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Explore if life can exist in outer space.

What does an Astrobiologist do?

If you’ve ever looked up at the stars and found yourself wondering if life exists out there in the cosmos, you’re already thinking like an Astrobiologist. Albert Einstein once said, “The Universe is stranger than we can imagine,” and he probably didn’t mean there are little green men dancing in the craters of Mars. Astrobiologists imagine what might be out there hidden in the stars, and better yet, they seek to discover it.

If you’re an Astrobiologist, the idea of life existing in our universe fascinates you. How did life on Earth begin, and are there other planets like ours millions of light years away yet to be found? Your search for the answers to these big questions begins with studying the tiniest of microbes.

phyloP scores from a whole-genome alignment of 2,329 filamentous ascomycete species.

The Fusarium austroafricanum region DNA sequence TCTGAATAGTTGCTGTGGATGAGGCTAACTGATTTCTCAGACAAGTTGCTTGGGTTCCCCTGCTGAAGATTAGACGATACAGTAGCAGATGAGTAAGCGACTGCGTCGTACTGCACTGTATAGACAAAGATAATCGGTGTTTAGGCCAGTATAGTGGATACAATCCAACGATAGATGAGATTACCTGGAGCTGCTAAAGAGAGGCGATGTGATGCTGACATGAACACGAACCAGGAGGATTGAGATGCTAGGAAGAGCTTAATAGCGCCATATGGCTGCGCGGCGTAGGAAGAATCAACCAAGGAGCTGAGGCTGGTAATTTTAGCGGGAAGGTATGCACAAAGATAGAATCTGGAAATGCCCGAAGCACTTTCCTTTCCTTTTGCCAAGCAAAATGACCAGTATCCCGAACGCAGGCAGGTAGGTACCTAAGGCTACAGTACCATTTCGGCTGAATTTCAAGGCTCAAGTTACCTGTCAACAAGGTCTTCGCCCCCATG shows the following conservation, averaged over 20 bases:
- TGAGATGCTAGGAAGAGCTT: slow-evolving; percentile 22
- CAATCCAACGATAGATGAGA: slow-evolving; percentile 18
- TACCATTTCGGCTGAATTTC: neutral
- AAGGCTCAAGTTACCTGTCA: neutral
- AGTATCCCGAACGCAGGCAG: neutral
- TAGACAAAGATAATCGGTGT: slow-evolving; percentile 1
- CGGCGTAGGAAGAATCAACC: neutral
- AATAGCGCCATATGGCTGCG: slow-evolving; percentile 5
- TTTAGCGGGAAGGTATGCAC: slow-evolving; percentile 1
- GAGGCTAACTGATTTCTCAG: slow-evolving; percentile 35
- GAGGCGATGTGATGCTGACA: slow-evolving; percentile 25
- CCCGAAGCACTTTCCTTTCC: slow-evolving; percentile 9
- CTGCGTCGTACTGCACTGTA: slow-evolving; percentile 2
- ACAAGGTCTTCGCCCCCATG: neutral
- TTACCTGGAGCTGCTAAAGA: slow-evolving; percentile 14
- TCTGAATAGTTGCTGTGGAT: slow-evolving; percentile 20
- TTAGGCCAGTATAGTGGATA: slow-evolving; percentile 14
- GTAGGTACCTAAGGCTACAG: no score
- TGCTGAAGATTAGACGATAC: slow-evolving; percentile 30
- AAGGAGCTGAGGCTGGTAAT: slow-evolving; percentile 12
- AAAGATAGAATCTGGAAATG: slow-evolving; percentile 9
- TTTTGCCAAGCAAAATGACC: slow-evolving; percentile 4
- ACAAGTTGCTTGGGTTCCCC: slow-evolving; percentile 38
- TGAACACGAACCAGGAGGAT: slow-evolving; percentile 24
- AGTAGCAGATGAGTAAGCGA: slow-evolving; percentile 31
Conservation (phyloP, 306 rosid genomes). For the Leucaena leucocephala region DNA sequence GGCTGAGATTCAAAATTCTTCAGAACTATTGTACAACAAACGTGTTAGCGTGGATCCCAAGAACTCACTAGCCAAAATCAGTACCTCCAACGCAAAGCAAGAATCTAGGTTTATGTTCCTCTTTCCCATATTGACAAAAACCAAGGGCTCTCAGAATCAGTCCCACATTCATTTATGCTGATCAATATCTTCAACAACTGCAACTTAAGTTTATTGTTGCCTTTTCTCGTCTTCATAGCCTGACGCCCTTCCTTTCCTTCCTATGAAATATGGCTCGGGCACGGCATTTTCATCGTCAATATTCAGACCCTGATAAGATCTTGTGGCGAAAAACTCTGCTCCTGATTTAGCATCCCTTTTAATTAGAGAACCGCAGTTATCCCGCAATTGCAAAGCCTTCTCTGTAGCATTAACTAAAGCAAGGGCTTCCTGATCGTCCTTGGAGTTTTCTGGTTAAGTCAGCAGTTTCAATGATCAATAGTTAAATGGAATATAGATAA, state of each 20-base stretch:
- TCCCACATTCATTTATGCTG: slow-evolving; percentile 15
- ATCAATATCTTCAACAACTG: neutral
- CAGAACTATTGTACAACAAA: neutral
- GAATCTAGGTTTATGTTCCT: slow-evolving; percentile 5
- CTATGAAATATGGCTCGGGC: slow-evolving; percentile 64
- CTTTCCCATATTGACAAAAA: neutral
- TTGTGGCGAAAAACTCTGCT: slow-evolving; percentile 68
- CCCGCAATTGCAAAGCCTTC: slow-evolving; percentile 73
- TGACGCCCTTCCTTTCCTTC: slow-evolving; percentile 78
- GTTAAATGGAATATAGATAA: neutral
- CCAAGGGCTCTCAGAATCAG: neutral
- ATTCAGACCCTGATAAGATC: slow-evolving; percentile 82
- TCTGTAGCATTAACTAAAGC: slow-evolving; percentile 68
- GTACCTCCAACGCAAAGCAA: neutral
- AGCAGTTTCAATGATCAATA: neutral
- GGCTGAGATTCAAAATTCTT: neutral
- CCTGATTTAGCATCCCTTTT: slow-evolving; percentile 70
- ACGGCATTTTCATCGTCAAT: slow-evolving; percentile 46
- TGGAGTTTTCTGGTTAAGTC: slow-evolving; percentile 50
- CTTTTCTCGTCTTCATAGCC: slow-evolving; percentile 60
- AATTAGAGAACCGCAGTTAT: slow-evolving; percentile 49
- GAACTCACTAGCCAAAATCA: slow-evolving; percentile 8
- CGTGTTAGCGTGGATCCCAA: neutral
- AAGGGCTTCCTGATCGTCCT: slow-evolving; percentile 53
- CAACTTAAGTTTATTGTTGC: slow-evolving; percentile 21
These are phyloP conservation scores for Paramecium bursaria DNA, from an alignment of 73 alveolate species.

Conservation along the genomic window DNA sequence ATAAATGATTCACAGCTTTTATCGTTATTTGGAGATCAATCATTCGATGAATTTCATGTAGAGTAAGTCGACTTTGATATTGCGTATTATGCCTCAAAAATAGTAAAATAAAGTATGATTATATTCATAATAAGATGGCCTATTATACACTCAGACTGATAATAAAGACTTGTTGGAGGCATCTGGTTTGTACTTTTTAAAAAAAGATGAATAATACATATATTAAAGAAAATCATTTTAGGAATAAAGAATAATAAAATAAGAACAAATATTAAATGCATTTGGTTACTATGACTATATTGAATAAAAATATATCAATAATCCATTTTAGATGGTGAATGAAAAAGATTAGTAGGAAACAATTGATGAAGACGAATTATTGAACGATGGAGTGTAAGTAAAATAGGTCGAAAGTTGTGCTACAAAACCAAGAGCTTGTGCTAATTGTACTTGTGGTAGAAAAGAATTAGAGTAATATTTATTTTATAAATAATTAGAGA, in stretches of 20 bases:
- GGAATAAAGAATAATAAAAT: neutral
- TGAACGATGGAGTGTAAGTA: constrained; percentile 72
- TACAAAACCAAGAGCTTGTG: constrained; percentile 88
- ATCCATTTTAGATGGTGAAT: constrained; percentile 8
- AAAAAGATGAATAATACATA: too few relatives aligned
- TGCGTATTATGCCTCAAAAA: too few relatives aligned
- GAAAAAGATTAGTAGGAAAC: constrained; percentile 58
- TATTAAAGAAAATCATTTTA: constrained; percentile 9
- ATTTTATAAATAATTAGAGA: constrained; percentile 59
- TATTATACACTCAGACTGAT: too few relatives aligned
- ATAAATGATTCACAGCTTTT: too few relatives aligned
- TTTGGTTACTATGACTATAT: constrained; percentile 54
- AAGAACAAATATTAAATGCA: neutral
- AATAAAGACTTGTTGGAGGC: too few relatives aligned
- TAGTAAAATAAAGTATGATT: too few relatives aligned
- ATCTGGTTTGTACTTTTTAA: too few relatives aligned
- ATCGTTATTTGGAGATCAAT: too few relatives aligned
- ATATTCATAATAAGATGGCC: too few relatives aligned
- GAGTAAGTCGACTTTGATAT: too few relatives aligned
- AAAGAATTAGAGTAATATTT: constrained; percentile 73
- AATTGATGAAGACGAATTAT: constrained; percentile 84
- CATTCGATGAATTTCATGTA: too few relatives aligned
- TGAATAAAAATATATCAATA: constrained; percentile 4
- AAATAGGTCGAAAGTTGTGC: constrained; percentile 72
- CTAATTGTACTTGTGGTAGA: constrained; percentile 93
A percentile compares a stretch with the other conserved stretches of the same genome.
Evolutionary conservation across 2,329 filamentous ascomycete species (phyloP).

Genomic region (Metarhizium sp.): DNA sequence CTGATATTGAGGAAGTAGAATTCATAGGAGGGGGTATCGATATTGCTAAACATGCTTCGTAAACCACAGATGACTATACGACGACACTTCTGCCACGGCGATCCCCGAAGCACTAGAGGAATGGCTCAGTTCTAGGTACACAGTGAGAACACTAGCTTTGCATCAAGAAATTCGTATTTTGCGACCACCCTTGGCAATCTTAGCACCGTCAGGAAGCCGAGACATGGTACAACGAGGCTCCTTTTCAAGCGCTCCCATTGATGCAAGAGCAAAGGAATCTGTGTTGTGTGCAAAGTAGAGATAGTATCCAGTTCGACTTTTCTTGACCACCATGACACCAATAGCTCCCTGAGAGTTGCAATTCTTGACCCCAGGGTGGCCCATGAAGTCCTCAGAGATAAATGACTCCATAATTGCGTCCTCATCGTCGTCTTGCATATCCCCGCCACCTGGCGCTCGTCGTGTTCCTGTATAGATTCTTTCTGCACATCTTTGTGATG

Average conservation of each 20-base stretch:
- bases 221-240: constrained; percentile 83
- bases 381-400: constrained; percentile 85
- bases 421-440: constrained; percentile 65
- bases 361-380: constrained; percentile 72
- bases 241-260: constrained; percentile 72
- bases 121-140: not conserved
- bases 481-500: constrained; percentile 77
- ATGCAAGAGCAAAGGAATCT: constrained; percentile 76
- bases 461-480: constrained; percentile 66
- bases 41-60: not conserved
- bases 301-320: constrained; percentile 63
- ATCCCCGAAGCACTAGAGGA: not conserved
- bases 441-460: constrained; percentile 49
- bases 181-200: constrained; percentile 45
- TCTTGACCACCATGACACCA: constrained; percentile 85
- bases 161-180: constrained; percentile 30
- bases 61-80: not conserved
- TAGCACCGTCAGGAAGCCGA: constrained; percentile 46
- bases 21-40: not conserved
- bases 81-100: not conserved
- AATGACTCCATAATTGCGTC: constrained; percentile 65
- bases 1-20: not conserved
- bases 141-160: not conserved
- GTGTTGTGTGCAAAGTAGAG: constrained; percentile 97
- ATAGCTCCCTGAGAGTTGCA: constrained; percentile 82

In order to find out if life can exist in other worlds, you spend a lot of time in laboratories on your home planet, testing and recording the lifecycle of bacteria that can survive in harsh conditions, and even looking at fossils of the earliest life forms and trying to deduce how they arrived on Earth.

The chemistry and weather systems of planets close to ours, like Mars for example, are other areas where you search for an answer. At first, the high-powered telescopes available through observatories will be enough for you, but in order to gain more evidence, you might find yourself working with NASA or a space program to send probes to explore distant planets.

There’s a good chance you won’t be finding any aliens that stand on two feet, communicate psychically, and travel by mother ship, although it’s always a possibility. If you found even a one-celled organism in the final frontier, you’d forever change the Universe as we know it.

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